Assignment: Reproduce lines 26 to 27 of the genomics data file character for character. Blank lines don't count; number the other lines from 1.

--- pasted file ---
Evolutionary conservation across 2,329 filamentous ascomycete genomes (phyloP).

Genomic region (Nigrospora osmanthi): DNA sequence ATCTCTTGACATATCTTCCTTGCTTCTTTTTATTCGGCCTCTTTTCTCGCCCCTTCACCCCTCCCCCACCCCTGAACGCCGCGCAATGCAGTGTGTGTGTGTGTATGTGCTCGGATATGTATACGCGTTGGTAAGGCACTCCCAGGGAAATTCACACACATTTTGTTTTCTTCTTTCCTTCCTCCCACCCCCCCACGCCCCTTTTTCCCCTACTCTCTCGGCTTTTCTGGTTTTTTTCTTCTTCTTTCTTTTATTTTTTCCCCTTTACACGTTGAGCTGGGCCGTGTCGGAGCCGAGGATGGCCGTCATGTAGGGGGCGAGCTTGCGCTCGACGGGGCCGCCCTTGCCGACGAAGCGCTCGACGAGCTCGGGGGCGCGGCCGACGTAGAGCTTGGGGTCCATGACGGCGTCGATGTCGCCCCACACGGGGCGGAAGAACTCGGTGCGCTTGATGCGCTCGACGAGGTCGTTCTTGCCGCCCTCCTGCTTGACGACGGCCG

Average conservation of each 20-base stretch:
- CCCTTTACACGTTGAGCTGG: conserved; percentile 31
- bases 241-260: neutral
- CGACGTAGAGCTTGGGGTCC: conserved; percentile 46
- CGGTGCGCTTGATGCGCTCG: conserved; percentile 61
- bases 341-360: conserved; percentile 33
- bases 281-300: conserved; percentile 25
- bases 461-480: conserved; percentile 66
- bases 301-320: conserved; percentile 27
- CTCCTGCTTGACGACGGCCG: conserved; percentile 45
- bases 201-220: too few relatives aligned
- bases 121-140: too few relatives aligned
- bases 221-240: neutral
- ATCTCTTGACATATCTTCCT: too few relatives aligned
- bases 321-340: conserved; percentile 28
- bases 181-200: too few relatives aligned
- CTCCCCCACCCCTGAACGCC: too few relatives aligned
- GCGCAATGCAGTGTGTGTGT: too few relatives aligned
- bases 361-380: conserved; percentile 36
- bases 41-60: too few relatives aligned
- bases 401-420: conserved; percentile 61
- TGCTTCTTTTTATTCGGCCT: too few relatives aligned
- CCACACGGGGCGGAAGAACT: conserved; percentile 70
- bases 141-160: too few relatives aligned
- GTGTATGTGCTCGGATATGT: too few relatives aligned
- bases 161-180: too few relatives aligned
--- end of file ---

- bases 141-160: too few relatives aligned
- GTGTATGTGCTCGGATATGT: too few relatives aligned